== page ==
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Wednesday, December 29, 2010

Abba's Pizza

Pizza probably isn't the first thing that comes to mind when you think of kosher food, but yes, there is such a thing as kosher pizza, and yes, you can get it in Rochester. Yesterday I made it over to Rochester's first, and I believe only kosher pizzeria, Abba's Pizza, at the Chabad Center on Winton Road, just south of Monroe and Elmwood.
Abba's is open to the public, but don't expect to see any signs for it outside; simply look for the Chabad Center, go in the front door, and follow your nose down the hall to the kitchen.
The operator of Abba's is a Rochester native who spent some time in the photography business in L.A., then moved back here with his wife to raise a family. Despite a lack of experience in the food service industry (rare in L.A., I guess, which is full of actors waiting on tables), he accepted a job taking over the kitchen at Chabad. Since then, he's managed to "reinvent" himself, in his words, as a chef and pizzaiolo.
So what makes a pizza kosher? Well, most obviously, there's no meat. No pepperoni, no sausage, no meatballs. Second, all the ingredients are kosher - the flour, salt, you name it. Where that makes the most noticeable difference is probably the cheese, which is under rabbinical supervision from the milking of the cow to the production of the cheese. More significantly, in terms of taste, texture and appearance, the cheese on Abba's pizza is also made without rennet, which is an animal product commonly used in cheesemaking.
My slice (topped with red bell pepper and onion) had a very thin crust, which is a nod to the tastes of the many transplanted New Yorkers at the Chabad Center. Although Abba's started out with a crust described as a "compromise between thick and thin," that's no longer the case; there are no compromises here, and this is decidedly a thin crust. (And in case your knowledge of Jewish dietary laws is as poor as mine, no, it's not unleavened. Yeast is OK. Most of the time.)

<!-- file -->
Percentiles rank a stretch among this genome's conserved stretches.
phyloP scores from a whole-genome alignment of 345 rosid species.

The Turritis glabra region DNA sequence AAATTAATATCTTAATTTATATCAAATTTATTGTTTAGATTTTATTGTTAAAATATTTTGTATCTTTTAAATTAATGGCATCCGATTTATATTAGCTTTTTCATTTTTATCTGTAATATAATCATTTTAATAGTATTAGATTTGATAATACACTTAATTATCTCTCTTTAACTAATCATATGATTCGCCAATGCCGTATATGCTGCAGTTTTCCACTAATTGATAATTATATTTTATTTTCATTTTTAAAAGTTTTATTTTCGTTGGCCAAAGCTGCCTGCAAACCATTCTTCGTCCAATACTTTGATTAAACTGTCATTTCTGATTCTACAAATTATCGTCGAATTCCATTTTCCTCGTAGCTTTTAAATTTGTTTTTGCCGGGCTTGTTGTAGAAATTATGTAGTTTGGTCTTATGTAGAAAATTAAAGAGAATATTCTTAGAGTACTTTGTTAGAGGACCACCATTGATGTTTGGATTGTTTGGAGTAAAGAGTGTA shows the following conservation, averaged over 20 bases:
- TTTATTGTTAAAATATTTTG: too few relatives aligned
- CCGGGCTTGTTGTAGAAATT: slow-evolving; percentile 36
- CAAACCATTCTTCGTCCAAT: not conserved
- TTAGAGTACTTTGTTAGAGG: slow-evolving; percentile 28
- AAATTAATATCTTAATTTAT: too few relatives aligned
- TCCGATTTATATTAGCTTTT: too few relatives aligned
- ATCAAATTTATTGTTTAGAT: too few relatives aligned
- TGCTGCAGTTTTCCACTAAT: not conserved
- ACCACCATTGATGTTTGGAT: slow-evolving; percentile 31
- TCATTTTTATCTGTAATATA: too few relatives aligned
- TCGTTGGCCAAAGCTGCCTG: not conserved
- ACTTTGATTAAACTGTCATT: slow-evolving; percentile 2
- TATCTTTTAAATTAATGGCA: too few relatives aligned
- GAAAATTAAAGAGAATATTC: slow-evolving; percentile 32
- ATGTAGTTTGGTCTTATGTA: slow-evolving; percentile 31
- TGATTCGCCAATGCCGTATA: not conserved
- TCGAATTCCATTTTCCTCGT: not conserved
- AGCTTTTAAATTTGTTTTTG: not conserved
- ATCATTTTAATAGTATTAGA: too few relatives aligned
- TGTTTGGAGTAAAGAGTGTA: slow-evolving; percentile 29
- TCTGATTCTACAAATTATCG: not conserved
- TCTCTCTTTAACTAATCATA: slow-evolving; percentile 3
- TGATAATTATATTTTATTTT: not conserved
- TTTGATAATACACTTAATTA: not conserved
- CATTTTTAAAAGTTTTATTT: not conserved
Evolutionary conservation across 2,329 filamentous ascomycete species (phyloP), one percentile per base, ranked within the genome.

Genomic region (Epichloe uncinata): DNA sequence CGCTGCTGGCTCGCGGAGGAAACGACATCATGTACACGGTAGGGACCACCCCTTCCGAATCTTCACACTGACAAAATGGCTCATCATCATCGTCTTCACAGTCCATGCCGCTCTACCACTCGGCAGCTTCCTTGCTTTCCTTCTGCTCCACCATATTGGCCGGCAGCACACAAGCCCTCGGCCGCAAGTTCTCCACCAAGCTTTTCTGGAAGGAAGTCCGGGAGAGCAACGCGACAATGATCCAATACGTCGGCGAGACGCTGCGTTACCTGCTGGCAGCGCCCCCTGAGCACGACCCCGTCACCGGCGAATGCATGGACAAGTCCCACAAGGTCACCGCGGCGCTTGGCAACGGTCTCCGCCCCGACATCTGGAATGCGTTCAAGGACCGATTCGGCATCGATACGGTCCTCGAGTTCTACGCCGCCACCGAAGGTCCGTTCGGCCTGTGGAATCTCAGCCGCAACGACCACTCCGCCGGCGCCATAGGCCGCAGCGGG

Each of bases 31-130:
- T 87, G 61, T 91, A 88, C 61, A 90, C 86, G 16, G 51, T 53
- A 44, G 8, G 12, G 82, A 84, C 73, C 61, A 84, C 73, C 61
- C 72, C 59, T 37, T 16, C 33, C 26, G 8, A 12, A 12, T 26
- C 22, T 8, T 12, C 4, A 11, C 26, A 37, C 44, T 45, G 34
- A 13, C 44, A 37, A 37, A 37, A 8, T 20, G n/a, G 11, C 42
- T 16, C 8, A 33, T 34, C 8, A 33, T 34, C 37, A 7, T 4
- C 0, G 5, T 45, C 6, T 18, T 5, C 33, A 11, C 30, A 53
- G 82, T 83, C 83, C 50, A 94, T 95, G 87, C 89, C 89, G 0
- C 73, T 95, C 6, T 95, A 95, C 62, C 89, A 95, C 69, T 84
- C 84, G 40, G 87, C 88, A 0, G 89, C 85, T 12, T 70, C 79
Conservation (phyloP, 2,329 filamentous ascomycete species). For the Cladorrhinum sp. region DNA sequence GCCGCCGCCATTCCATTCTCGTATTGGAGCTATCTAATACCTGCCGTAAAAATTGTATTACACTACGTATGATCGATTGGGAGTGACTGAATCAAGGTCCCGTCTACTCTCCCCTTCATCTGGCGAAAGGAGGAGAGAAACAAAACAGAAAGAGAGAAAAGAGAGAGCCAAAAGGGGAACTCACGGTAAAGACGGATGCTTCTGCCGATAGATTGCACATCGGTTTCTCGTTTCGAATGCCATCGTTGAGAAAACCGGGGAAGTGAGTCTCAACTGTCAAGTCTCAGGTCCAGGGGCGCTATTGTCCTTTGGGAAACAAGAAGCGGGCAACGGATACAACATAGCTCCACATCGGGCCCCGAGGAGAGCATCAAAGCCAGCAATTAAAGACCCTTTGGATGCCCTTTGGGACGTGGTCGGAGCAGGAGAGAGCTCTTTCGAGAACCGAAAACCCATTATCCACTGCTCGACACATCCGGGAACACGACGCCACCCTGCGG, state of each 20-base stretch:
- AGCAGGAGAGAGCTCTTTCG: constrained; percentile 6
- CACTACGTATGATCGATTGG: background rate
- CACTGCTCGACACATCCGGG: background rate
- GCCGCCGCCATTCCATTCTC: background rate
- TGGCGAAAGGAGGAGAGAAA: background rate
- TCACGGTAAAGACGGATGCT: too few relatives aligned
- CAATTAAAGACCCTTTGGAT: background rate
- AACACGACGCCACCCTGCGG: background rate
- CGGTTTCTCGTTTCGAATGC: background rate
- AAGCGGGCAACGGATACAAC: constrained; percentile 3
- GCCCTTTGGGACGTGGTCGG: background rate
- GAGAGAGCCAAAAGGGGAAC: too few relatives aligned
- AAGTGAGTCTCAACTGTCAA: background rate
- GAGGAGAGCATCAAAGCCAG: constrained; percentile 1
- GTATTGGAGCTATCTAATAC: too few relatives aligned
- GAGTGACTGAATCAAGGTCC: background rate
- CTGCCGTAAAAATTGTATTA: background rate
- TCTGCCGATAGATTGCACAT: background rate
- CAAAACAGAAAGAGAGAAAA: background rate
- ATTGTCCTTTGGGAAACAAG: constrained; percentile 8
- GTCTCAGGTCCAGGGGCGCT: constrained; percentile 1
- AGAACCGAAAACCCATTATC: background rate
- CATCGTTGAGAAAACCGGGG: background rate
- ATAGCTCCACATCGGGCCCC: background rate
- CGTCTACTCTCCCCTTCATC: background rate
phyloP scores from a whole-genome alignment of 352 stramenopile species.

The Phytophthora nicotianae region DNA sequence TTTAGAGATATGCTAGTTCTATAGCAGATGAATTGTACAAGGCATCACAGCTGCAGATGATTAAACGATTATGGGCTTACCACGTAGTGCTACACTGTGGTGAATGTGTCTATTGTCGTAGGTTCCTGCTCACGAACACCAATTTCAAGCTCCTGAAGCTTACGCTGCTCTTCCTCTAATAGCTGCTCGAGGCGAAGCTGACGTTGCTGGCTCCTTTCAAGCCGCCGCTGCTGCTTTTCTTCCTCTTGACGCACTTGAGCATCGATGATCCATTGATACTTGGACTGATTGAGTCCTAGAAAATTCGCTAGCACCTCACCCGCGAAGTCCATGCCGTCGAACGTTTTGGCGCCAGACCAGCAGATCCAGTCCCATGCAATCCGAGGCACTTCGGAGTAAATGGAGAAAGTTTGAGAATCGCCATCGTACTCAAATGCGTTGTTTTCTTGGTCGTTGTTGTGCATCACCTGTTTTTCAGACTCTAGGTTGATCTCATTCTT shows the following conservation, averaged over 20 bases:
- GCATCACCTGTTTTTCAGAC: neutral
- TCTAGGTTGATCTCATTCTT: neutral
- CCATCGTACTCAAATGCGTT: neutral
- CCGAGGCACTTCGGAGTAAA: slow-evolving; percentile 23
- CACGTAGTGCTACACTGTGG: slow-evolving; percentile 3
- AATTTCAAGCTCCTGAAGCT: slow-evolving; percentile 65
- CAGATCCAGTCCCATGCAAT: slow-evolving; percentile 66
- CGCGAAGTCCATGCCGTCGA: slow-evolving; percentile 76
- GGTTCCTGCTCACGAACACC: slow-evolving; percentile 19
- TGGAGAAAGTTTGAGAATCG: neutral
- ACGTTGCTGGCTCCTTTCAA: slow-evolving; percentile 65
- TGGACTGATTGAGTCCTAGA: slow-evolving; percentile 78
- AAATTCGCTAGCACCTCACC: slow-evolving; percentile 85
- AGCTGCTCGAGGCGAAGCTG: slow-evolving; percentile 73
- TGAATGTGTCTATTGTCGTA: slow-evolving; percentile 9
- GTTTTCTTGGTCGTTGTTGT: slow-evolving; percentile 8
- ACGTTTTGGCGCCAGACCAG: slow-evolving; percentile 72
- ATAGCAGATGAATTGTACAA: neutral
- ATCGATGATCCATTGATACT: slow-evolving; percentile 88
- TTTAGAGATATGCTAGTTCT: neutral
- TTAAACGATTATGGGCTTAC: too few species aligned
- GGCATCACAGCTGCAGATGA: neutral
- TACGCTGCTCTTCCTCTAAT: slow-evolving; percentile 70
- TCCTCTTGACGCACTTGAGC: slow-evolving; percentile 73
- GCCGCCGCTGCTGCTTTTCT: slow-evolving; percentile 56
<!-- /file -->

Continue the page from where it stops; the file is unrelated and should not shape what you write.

The underside of the crust, which was given a one- or two-minute reheating in Abba's large commercial pizza oven, was firm and crisp on the outside. It wasn't exactly charred, but there were bits of what seemed to be burnt cheese underneath.
The crust was topped with a tomato sauce that was somewhat thick, not so much in a cooked-down way, but just in a not-watery way. It had a good, tomatoey flavor, with a certain background taste of herbs that I couldn't quite pin down.
Atop the sauce lay the cheese, which I found a bit bland, without the tanginess of most pizza cheese, but which partially made up for its relative lack of flavor with a melted, smooth, creamy texture. The vegetable toppings actually worked quite well with this slice, since a strong-flavored topping like pepperoni, even if it were available, would simply have overwhelmed the other components.
Abba's sells pizza by the slice, as well as in whole 16" pies, which might go up to 18" at some point, in response to consumer demand (those NYers love a big, foldable slice). They also offer soups, salads, sandwiches and fries. Prices are a bit above what you might pay elsewhere, largely because of the cost of the kosher ingredients, the cheese in particular, but the pizza is certainly not outrageously expensive, either.
In the months since it opened, Abba's has gotten a very good response from its Chabad clientele, and when school is in session it also does a steady business with students from Brighton High School across the street. Outside business has been slow, but given Abba's low public profile, that's not surprising.